In this week’s IDB we consider the recent change in tone of Central Bank policy meetings and communications and consider whether they signal a shift in policy regime.
Since 2010 there has been a prolonged period of global monetary easing. Quantitative Easing (QE) has underpinned loose policy in order to bail out markets, with Central Bank balance sheets peaking at 40% of global GDP.
In recent weeks the US Fed, Bank of Canada (BoC), Bank of England (BoE) and the European Central Bank (ECB) have signalled a possible change in policy stance given the improving economic backdrop and higher expected levels of inflation.
The Federal Open Market Committee (FOMC) have indicated that this autumn they will increase interest rates and reduce the balance sheet from $4.5 to c$3 trillion by 2020, despite not expecting the economy to accelerate.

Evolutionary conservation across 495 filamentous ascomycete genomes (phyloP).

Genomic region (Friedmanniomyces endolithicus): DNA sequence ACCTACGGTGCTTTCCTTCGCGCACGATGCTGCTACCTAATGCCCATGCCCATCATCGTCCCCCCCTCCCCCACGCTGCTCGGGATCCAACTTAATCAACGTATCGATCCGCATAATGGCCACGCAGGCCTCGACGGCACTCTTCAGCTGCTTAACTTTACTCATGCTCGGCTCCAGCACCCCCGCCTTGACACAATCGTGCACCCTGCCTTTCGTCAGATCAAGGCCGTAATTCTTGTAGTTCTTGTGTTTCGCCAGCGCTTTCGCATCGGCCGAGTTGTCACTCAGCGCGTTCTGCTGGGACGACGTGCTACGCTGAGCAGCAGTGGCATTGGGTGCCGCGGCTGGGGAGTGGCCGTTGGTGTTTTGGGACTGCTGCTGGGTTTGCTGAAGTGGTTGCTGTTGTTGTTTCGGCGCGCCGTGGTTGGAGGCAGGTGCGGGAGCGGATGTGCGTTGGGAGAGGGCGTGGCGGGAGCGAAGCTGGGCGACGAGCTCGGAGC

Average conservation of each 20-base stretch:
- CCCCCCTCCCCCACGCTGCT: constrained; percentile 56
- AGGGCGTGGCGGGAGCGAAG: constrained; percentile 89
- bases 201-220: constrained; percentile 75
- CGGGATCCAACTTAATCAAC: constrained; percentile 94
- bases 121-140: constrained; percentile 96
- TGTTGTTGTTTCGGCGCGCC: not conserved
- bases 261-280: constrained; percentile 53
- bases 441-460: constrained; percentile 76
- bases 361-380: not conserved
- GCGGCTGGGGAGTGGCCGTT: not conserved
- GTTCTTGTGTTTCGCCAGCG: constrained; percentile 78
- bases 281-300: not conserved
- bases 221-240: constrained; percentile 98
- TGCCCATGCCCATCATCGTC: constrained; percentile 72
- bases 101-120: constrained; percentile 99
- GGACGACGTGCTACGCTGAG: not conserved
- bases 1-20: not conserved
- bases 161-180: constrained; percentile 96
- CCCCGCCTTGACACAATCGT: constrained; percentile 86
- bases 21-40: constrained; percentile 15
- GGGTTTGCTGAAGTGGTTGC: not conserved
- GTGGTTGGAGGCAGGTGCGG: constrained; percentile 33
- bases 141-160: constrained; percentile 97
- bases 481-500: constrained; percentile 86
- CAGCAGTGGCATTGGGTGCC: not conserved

In the UK, headline CPI is up but the broader economy is losing steam, with retail, housing and wage growth slowing. Despite this, three members of the BoE Monetary Policy Committee voted for an interest rate hike at June’s meeting.
In the Eurozone, labour force changes are depressing wages with an increase in part-time and temporary employment, but the ECB has effectively ruled out another rate cut.
Regardless of these recent communications real rates remain deeply negative and are not expected to increase notably.
London & Capital maintains a slight bias towards equities with a cyclical focus, whilst fixed income remains overweight in financials, Emerging Markets (EM) and cyclical issuers.